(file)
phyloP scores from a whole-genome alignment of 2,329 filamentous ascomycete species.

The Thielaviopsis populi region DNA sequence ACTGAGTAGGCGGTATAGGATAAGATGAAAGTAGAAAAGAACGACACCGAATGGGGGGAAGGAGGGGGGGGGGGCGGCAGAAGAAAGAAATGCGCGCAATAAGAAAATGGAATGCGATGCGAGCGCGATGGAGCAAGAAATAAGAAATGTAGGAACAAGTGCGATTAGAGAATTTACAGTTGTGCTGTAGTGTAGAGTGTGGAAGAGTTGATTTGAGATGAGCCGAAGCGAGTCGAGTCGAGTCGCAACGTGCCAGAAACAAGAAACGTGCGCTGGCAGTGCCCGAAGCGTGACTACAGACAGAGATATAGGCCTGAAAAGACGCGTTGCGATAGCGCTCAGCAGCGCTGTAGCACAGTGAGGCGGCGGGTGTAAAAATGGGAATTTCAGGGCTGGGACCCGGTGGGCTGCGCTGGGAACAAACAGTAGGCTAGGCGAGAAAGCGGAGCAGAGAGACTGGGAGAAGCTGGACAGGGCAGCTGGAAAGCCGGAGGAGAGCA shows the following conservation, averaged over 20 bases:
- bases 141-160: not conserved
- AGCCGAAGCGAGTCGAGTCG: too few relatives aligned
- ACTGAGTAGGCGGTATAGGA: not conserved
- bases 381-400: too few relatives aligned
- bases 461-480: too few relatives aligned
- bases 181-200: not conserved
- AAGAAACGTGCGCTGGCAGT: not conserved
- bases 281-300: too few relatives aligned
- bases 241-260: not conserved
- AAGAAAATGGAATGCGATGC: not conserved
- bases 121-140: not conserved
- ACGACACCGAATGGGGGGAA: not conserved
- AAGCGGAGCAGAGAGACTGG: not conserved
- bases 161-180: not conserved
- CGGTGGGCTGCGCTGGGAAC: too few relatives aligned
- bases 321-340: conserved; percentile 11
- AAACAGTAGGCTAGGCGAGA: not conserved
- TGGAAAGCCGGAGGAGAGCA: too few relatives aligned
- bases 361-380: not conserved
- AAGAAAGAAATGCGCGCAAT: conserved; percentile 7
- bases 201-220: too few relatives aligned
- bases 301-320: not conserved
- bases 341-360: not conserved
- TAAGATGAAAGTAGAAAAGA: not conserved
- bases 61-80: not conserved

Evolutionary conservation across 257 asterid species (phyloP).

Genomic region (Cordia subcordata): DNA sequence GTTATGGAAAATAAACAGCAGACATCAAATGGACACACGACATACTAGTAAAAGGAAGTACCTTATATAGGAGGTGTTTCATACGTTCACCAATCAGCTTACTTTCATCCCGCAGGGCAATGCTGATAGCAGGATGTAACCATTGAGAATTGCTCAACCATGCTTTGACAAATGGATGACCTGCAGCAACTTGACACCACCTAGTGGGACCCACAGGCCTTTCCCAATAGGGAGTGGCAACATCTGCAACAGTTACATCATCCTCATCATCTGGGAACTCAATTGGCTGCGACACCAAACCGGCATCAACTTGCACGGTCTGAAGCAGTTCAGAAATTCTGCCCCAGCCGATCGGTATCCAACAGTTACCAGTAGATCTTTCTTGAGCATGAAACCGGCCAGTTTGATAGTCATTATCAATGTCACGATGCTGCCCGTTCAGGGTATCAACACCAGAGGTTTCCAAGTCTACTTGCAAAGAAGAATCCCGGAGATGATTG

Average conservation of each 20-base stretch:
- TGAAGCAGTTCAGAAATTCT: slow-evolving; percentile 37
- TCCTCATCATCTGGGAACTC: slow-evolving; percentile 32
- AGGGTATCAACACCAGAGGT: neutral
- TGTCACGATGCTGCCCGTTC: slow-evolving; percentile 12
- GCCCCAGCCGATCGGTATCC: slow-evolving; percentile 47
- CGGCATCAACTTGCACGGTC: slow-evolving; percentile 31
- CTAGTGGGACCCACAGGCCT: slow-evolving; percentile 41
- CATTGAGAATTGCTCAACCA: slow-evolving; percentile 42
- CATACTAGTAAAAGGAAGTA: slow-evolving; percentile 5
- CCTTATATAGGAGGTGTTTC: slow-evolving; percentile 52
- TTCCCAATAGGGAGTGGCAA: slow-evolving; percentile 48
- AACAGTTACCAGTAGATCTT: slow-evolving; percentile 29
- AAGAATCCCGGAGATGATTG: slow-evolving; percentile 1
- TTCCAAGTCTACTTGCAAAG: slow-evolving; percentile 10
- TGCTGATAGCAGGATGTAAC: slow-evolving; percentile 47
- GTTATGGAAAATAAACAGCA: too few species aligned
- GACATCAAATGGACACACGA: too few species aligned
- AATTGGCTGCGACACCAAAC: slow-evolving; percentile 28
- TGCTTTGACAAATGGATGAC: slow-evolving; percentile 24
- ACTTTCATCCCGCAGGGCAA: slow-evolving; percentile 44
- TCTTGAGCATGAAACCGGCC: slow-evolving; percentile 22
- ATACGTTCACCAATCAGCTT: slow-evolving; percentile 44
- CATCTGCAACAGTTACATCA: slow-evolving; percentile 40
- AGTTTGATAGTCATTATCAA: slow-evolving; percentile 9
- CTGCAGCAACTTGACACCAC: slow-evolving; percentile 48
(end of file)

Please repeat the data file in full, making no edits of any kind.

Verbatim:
phyloP scores from a whole-genome alignment of 2,329 filamentous ascomycete species.

The Thielaviopsis populi region DNA sequence ACTGAGTAGGCGGTATAGGATAAGATGAAAGTAGAAAAGAACGACACCGAATGGGGGGAAGGAGGGGGGGGGGGCGGCAGAAGAAAGAAATGCGCGCAATAAGAAAATGGAATGCGATGCGAGCGCGATGGAGCAAGAAATAAGAAATGTAGGAACAAGTGCGATTAGAGAATTTACAGTTGTGCTGTAGTGTAGAGTGTGGAAGAGTTGATTTGAGATGAGCCGAAGCGAGTCGAGTCGAGTCGCAACGTGCCAGAAACAAGAAACGTGCGCTGGCAGTGCCCGAAGCGTGACTACAGACAGAGATATAGGCCTGAAAAGACGCGTTGCGATAGCGCTCAGCAGCGCTGTAGCACAGTGAGGCGGCGGGTGTAAAAATGGGAATTTCAGGGCTGGGACCCGGTGGGCTGCGCTGGGAACAAACAGTAGGCTAGGCGAGAAAGCGGAGCAGAGAGACTGGGAGAAGCTGGACAGGGCAGCTGGAAAGCCGGAGGAGAGCA shows the following conservation, averaged over 20 bases:
- bases 141-160: not conserved
- AGCCGAAGCGAGTCGAGTCG: too few relatives aligned
- ACTGAGTAGGCGGTATAGGA: not conserved
- bases 381-400: too few relatives aligned
- bases 461-480: too few relatives aligned
- bases 181-200: not conserved
- AAGAAACGTGCGCTGGCAGT: not conserved
- bases 281-300: too few relatives aligned
- bases 241-260: not conserved
- AAGAAAATGGAATGCGATGC: not conserved
- bases 121-140: not conserved
- ACGACACCGAATGGGGGGAA: not conserved
- AAGCGGAGCAGAGAGACTGG: not conserved
- bases 161-180: not conserved
- CGGTGGGCTGCGCTGGGAAC: too few relatives aligned
- bases 321-340: conserved; percentile 11
- AAACAGTAGGCTAGGCGAGA: not conserved
- TGGAAAGCCGGAGGAGAGCA: too few relatives aligned
- bases 361-380: not conserved
- AAGAAAGAAATGCGCGCAAT: conserved; percentile 7
- bases 201-220: too few relatives aligned
- bases 301-320: not conserved
- bases 341-360: not conserved
- TAAGATGAAAGTAGAAAAGA: not conserved
- bases 61-80: not conserved

Evolutionary conservation across 257 asterid species (phyloP).

Genomic region (Cordia subcordata): DNA sequence GTTATGGAAAATAAACAGCAGACATCAAATGGACACACGACATACTAGTAAAAGGAAGTACCTTATATAGGAGGTGTTTCATACGTTCACCAATCAGCTTACTTTCATCCCGCAGGGCAATGCTGATAGCAGGATGTAACCATTGAGAATTGCTCAACCATGCTTTGACAAATGGATGACCTGCAGCAACTTGACACCACCTAGTGGGACCCACAGGCCTTTCCCAATAGGGAGTGGCAACATCTGCAACAGTTACATCATCCTCATCATCTGGGAACTCAATTGGCTGCGACACCAAACCGGCATCAACTTGCACGGTCTGAAGCAGTTCAGAAATTCTGCCCCAGCCGATCGGTATCCAACAGTTACCAGTAGATCTTTCTTGAGCATGAAACCGGCCAGTTTGATAGTCATTATCAATGTCACGATGCTGCCCGTTCAGGGTATCAACACCAGAGGTTTCCAAGTCTACTTGCAAAGAAGAATCCCGGAGATGATTG

Average conservation of each 20-base stretch:
- TGAAGCAGTTCAGAAATTCT: slow-evolving; percentile 37
- TCCTCATCATCTGGGAACTC: slow-evolving; percentile 32
- AGGGTATCAACACCAGAGGT: neutral
- TGTCACGATGCTGCCCGTTC: slow-evolving; percentile 12
- GCCCCAGCCGATCGGTATCC: slow-evolving; percentile 47
- CGGCATCAACTTGCACGGTC: slow-evolving; percentile 31
- CTAGTGGGACCCACAGGCCT: slow-evolving; percentile 41
- CATTGAGAATTGCTCAACCA: slow-evolving; percentile 42
- CATACTAGTAAAAGGAAGTA: slow-evolving; percentile 5
- CCTTATATAGGAGGTGTTTC: slow-evolving; percentile 52
- TTCCCAATAGGGAGTGGCAA: slow-evolving; percentile 48
- AACAGTTACCAGTAGATCTT: slow-evolving; percentile 29
- AAGAATCCCGGAGATGATTG: slow-evolving; percentile 1
- TTCCAAGTCTACTTGCAAAG: slow-evolving; percentile 10
- TGCTGATAGCAGGATGTAAC: slow-evolving; percentile 47
- GTTATGGAAAATAAACAGCA: too few species aligned
- GACATCAAATGGACACACGA: too few species aligned
- AATTGGCTGCGACACCAAAC: slow-evolving; percentile 28
- TGCTTTGACAAATGGATGAC: slow-evolving; percentile 24
- ACTTTCATCCCGCAGGGCAA: slow-evolving; percentile 44
- TCTTGAGCATGAAACCGGCC: slow-evolving; percentile 22
- ATACGTTCACCAATCAGCTT: slow-evolving; percentile 44
- CATCTGCAACAGTTACATCA: slow-evolving; percentile 40
- AGTTTGATAGTCATTATCAA: slow-evolving; percentile 9
- CTGCAGCAACTTGACACCAC: slow-evolving; percentile 48